VI. PALEOGEOMORPHOLOGY. What was the landscape like? First let us jump in a time machine and go way back in geological time. During the Carboniferous Period (360–300 Ma) the supercontinent Gondwanaland collided with continents to the north. This generated uplifting in the northeast section of the African Plate, consequently creating east–west running fault lines. Erosion of sediments in Egypt during the Paleozoic Era (542–251 Ma, encompassing the Carboniferous Period) eventually reversed this east–west fault configuration, producing a drainage direction with a north–south alignment. Some 50 million years later, when during the Jurassic Period (200–145 Ma) the Pangean supercontinent as a whole began to break up, the northeastern sector of the African Plate tilted northward. Hence the south–to–north flow of the Nile River today. Resistance by other land masses to the northward drift of the African Plate resulted in the creation of the Arabian Plate (i.e. Sinai Peninsula). This segregation itself, part of the Great Rift Valley of eastern Africa, led to the formation of the Red Sea and the Gulf of Suez water systems.[13]

VII. The aridity and hence desert landscape of the Sinai Peninsula and the Eastern/Western deserts of Egypt in the time of the Holy Family (and today) are due principally to its climatic regime (discussed below). The northern part of Eastern Desert, opposite the Sinai Peninsula on the other side of the northern extent of the Gulf of Suez, is a relatively hilly area with a number of drainage basins (the Red Sea Hills running further south are more so mountainous). Only occasionally runoff occurs in these basins (that is if surface accumulated rainfall is not almost immediately lost to evaporation), draining eastward to the Red Sea or west toward the Nile Valley, with flooding as a potential hazard.[14] The Sinai itself, as a distinct land mass unit, is triangularized peninsula encompassing an area of approximately 61000 square kilometres. Like the Eastern Desert, it contains more mountainous terrain at its southerly stretches, with the same geology of the Red Sea Hills in the south. It is in the southern Sinai where the world renown St. Catherine's monastery is located, constructed, by order of the Emperor Justinian in the mid–sixth century, at Egypt's highest elevation (2642 metres above sea level). The central region of the Sinai Peninsula is generally constituted of a limestone plateau (with sandstone), whereas granite and volcanic rock predominate at its southerly end. However, it was in the more northerly zone of the Sinai peninsula to which the Holy Family likely travelled. Heading northward, the more or less continuous limestone plateau gradually diminishes in elevation, leading to a relatively flat desert plain, with sand dunes, fossil beaches, sporadically situated rocky islets (hamada), large limestone/sandstone hills, including dried riverbeds and gullies (wadis), ephemerally filled and flowing only with rainfall received during the winter months. Simply stated, the surface is comprised mainly of sand, pebbles and rocks.[15]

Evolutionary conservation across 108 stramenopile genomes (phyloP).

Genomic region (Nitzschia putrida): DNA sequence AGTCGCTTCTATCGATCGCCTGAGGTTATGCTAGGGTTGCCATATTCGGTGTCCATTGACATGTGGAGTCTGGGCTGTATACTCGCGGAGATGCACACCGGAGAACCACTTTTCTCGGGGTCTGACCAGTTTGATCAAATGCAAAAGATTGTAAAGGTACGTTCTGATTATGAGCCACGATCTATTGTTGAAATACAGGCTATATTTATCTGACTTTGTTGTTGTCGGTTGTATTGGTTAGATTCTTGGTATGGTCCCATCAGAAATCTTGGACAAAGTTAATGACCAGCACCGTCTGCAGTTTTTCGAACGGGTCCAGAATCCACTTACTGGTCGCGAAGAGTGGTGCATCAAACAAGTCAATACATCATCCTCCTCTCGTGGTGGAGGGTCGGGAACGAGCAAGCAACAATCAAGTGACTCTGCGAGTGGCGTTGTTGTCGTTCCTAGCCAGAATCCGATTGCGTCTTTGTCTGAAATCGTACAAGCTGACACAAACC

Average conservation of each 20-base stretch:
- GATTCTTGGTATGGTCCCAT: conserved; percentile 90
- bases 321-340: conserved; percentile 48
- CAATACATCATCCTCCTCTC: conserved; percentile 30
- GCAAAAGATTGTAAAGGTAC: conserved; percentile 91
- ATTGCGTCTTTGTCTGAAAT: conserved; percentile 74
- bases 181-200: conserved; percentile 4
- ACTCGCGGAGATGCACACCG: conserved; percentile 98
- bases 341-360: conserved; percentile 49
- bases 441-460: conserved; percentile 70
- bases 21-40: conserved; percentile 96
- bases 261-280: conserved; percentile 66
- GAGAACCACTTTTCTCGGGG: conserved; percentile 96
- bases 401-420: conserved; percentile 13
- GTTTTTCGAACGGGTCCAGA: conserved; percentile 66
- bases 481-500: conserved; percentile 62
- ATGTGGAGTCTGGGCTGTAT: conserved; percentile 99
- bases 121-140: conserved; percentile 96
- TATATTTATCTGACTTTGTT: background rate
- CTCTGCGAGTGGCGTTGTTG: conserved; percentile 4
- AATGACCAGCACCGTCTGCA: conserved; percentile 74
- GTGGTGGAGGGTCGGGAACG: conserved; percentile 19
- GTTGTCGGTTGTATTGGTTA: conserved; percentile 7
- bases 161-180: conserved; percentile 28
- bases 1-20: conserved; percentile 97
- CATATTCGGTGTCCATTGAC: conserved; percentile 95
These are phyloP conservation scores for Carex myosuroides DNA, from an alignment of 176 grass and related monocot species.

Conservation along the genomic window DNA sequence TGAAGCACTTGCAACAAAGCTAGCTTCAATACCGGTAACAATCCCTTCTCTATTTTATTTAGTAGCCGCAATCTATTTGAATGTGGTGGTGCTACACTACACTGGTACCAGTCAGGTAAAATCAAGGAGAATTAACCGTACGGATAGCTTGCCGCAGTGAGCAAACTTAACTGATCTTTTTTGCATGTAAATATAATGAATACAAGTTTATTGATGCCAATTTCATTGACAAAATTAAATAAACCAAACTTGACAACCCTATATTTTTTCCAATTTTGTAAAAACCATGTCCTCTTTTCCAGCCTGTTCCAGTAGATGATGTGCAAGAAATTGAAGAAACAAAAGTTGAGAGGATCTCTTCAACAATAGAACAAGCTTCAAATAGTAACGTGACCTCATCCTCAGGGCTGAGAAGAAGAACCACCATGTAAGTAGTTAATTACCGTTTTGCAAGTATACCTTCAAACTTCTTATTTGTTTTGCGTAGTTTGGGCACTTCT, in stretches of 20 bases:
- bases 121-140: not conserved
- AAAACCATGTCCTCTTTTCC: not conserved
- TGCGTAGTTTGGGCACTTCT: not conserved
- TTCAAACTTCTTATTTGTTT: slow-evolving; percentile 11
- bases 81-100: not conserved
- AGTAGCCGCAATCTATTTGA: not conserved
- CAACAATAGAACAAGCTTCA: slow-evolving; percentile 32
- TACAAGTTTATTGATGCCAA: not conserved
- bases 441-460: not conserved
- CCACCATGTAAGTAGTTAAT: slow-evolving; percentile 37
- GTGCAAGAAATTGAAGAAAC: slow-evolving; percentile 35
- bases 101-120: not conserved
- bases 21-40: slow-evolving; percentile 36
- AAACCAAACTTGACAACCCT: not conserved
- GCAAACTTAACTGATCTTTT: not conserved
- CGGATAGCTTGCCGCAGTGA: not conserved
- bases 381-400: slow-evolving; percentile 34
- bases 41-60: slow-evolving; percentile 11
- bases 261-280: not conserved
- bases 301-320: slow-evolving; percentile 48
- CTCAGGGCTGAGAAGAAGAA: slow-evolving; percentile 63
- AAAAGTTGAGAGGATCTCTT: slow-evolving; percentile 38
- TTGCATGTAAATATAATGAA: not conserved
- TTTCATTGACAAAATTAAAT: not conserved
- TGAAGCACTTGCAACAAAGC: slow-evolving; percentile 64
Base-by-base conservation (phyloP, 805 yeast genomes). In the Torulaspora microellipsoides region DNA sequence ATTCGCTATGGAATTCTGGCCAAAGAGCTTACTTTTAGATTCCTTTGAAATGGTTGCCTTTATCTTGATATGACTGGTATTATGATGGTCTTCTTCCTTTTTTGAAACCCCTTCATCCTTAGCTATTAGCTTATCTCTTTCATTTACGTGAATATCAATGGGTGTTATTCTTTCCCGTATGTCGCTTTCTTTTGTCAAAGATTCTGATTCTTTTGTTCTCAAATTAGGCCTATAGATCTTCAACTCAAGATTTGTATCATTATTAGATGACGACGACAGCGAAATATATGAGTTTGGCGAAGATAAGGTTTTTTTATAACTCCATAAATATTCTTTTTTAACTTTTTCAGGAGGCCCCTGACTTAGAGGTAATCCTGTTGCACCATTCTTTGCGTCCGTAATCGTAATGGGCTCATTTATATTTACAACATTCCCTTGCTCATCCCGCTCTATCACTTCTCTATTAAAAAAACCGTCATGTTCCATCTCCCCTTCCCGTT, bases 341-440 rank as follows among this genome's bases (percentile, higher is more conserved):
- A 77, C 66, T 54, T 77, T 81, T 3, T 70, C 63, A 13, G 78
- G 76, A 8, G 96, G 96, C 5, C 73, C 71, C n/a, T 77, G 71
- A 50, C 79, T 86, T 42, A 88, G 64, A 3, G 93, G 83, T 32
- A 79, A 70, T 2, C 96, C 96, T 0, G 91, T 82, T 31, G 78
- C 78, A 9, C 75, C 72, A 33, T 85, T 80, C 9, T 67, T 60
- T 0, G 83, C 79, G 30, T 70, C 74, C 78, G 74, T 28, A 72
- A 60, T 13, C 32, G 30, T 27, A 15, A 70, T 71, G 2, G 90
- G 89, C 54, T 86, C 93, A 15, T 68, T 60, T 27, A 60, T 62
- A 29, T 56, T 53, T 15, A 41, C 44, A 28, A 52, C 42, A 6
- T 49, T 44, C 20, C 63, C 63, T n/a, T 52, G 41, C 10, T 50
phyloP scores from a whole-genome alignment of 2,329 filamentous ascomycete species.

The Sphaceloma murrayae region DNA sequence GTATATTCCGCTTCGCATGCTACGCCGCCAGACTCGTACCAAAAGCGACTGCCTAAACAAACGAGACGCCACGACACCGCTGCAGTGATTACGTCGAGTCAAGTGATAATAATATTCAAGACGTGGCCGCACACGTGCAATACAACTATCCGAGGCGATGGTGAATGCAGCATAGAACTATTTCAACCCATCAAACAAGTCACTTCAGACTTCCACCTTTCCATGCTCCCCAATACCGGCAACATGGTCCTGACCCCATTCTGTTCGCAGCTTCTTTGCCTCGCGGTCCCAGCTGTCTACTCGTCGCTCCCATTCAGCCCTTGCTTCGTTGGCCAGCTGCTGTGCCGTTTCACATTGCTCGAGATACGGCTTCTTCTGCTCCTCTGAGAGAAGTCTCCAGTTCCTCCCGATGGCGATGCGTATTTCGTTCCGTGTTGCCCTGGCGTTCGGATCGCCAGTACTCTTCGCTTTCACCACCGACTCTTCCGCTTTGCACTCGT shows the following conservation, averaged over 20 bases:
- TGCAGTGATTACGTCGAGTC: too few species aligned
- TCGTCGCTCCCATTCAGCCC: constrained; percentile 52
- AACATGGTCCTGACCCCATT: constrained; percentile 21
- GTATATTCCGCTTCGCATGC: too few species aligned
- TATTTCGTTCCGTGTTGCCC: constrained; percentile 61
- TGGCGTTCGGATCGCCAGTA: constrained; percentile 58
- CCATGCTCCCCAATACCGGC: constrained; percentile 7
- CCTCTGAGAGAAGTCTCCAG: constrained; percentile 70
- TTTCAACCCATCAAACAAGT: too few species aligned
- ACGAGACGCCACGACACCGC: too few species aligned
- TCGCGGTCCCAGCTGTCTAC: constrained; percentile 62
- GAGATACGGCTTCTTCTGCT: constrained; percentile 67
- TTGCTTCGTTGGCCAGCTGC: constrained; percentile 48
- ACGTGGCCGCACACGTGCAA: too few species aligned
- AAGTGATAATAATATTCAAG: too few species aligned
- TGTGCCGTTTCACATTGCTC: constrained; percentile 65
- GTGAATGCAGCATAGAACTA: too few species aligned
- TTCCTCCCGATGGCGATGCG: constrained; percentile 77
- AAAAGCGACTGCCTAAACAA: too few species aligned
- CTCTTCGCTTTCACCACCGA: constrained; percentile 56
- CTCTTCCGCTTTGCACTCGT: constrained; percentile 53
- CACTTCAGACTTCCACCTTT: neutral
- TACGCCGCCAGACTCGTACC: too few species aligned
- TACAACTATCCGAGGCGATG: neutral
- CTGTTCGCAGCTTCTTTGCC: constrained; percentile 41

VIII. Vegetation does occur in the Sinai Peninsula, over 40 endemic species in fact.[16] Some of these include palms, caper bushes, junipers and acacia. However, vegetation is scanty for inland areas, existent mainly near ephemeral streams. Flora may be sparse in this hot and dry the climate, though fauna is somewhat plentiful: insects (e.g. beetles), birds (lark, owl, quail, raven, finch), ibex (i.e. wild goats), hares, hedgehogs, gazelles, foxes, lizards, bats, poisonous snakes like the viper and cobra, even mice.[17] Some data suggest that leopards once roamed parts of the Sinai. Emmerich recounted in another vision:
On a starry night I saw the Holy Family going through a sandy wilderness covered with low thickets. The scene was as vivid before me, as if I were really crossing the desert with them. Here and there under the copsewood, venomous snakes lay coiled. With loud hissing, they approached the path and darted their heads angrily toward the Holy Family. But they, shielded by the light that environed them, stepped securely along. I saw other animals with immense fins like wings on their blackish body, with short feet, and a head like that of a fish. They darted along, flying over the ground [bats?]. At last, the Holy Family came behind the bushes to a deep fissure in the ground, like the walls of a narrow defile, and here they rested.[18]
On their way to Egypt, not only did the Holy Family have to negotiate difficult terrain in a region with negligible human habitation, severe atmospheric stresses were being imposed upon them as well.